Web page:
Special grand jury seeks evidence of Coffee Co. election breach

Fulton panel also requesting testimony of former Trump outreach official
Voters cast their ballots at Park Tavern in Northeast Atlanta on Monday, May 23, 2022 (John Spink / John.Spink@ajc.com)



Voters cast their ballots at Park Tavern in Northeast Atlanta on Monday, May 23, 2022 (John Spink / John.Spink@ajc.com)

The Fulton County special grand jury is growing increasingly interested in an alleged election data breach in rural Coffee County as part of its multi-faceted criminal investigation into Georgia’s 2020 election.

The 23-person grand jury earlier this week approved a subpoena for documents from the Atlanta IT services firm SullivanStrickler. The subpoena was obtained by The Atlanta Journal-Constitution on Friday.

The subpoena seeks all documents between the company and Sidney Powell or Lin Wood — two conservative attorneys aligned with the Trump campaign.

The subpoena says responsive documents should include letters, contracts, emails, audio and video recordings, billing records and data received from third parties “concerning any and all agreements to obtain, preserve, analyze, or otherwise transmit election data obtained in Coffee County, Georgia, Antrim County, Michigan.”

It directs the company to produce the evidence by Sept. 15.

On Jan. 7, 2021, a day after supporters of then-President Donald Trump ransacked the U.S. Capitol to halt the certification of the 2020 election, SullivanStrickler sent four of its employees to Coffee County, some 200 miles southeast of Atlanta at the behest of Powell, then a lawyer for the Trump campaign.

Records from an unrelated election security lawsuit show those employees copied memory cards that stored votes, ballot scanners and an election server, and allegedly shared the records with Powell, conspiracy theorists and other Trump allies.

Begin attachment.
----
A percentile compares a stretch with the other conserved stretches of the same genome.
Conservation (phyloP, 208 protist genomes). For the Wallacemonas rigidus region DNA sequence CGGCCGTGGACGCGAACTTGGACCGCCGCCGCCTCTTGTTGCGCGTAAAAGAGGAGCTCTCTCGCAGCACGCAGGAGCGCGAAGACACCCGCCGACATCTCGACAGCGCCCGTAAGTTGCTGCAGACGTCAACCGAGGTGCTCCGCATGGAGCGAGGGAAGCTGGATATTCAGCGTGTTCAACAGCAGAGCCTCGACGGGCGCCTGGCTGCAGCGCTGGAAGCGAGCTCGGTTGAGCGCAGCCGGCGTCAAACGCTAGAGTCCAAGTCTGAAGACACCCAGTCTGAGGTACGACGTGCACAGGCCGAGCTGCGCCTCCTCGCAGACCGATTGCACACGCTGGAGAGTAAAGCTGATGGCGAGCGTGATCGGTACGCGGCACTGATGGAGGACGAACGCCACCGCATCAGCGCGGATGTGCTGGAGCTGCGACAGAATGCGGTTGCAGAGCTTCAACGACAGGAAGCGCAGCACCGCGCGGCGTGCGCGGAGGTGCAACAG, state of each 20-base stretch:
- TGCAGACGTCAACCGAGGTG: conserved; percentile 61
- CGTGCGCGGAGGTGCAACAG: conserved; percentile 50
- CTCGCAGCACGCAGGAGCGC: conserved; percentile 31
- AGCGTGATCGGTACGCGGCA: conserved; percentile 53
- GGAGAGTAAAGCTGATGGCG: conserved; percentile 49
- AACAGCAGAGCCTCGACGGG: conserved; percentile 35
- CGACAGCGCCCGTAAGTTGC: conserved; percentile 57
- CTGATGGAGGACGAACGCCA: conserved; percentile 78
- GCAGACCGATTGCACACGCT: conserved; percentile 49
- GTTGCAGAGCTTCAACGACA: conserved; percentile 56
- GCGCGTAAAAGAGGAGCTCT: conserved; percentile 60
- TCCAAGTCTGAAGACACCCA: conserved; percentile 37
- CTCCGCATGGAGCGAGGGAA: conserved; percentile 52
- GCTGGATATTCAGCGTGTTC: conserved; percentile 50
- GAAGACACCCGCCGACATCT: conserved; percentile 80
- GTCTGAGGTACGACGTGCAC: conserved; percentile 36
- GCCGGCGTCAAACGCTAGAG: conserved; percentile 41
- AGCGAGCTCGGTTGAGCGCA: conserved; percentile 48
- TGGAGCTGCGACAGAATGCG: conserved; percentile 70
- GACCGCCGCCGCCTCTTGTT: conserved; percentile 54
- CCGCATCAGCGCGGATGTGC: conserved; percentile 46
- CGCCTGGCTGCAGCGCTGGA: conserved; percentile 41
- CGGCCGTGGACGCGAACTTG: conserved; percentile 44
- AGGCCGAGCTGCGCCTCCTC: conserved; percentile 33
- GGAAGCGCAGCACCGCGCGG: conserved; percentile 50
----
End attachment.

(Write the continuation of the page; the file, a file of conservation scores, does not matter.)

The Georgia Bureau of Investigation opened a criminal investigation last month to examine the breach allegations, and the Secretary of State’s office said it’s been investigating since March.

Amanda Clark Palmer, an attorney for SullivanStrickler, said earlier this week that the firm “is not and has never been part of a ‘Pro-Trump team’ or any ‘team’ whose goal is to undermine our democracy through lies and conspiracy theories about the 2020 election.”

“The firm’s work is politically agnostic,” Palmer said. “SullivanStrickler was retained by and took direction from licensed, practicing attorneys to preserve and forensically copy the Dominion Voting Machines used in the 2020 election. The firm had no reason to believe that, as officers of the court, these attorneys would ask or direct SullivanStrickler to do anything either improper or illegal.”

She said the firm stopped working on the project after Jan. 7.

SullivanStrickler allegedly conducted similar work in Michigan. It currently has a $1.3 million annual contract with the City of Atlanta to store and produce its legacy data.

The grand jury’s interest in Coffee County first emerged last week, after it petitioned a Texas court for the testimony of Powell, noting in its summons that she “coordinated” with SullivanStrickler to obtain Coffee County elections data.